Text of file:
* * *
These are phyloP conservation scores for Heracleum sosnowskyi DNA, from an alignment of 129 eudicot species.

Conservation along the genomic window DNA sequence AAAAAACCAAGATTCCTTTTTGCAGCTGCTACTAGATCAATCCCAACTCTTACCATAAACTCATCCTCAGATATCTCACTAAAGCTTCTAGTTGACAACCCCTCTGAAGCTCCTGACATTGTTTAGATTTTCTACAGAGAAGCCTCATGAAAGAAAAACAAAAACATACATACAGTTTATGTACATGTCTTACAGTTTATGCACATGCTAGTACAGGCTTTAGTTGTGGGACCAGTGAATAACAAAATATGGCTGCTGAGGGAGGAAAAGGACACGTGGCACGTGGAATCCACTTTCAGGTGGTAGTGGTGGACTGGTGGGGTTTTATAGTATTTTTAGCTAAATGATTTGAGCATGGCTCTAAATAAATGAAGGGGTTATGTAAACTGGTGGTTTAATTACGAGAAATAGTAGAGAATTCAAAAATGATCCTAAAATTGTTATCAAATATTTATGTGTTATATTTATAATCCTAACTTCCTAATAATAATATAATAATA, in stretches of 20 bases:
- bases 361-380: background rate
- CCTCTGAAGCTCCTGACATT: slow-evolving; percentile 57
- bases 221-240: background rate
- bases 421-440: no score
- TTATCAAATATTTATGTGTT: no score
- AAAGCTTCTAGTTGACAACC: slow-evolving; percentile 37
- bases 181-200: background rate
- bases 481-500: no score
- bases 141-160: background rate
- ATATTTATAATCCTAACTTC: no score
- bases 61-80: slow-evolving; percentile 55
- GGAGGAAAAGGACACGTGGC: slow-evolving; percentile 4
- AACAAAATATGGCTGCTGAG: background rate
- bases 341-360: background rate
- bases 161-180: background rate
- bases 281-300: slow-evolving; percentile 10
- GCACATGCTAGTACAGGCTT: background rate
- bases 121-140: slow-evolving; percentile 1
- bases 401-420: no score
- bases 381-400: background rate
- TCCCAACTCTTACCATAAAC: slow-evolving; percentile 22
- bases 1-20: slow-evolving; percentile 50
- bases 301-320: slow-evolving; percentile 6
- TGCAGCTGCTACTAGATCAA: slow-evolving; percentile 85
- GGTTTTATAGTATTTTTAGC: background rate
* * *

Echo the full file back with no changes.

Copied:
These are phyloP conservation scores for Heracleum sosnowskyi DNA, from an alignment of 129 eudicot species.

Conservation along the genomic window DNA sequence AAAAAACCAAGATTCCTTTTTGCAGCTGCTACTAGATCAATCCCAACTCTTACCATAAACTCATCCTCAGATATCTCACTAAAGCTTCTAGTTGACAACCCCTCTGAAGCTCCTGACATTGTTTAGATTTTCTACAGAGAAGCCTCATGAAAGAAAAACAAAAACATACATACAGTTTATGTACATGTCTTACAGTTTATGCACATGCTAGTACAGGCTTTAGTTGTGGGACCAGTGAATAACAAAATATGGCTGCTGAGGGAGGAAAAGGACACGTGGCACGTGGAATCCACTTTCAGGTGGTAGTGGTGGACTGGTGGGGTTTTATAGTATTTTTAGCTAAATGATTTGAGCATGGCTCTAAATAAATGAAGGGGTTATGTAAACTGGTGGTTTAATTACGAGAAATAGTAGAGAATTCAAAAATGATCCTAAAATTGTTATCAAATATTTATGTGTTATATTTATAATCCTAACTTCCTAATAATAATATAATAATA, in stretches of 20 bases:
- bases 361-380: background rate
- CCTCTGAAGCTCCTGACATT: slow-evolving; percentile 57
- bases 221-240: background rate
- bases 421-440: no score
- TTATCAAATATTTATGTGTT: no score
- AAAGCTTCTAGTTGACAACC: slow-evolving; percentile 37
- bases 181-200: background rate
- bases 481-500: no score
- bases 141-160: background rate
- ATATTTATAATCCTAACTTC: no score
- bases 61-80: slow-evolving; percentile 55
- GGAGGAAAAGGACACGTGGC: slow-evolving; percentile 4
- AACAAAATATGGCTGCTGAG: background rate
- bases 341-360: background rate
- bases 161-180: background rate
- bases 281-300: slow-evolving; percentile 10
- GCACATGCTAGTACAGGCTT: background rate
- bases 121-140: slow-evolving; percentile 1
- bases 401-420: no score
- bases 381-400: background rate
- TCCCAACTCTTACCATAAAC: slow-evolving; percentile 22
- bases 1-20: slow-evolving; percentile 50
- bases 301-320: slow-evolving; percentile 6
- TGCAGCTGCTACTAGATCAA: slow-evolving; percentile 85
- GGTTTTATAGTATTTTTAGC: background rate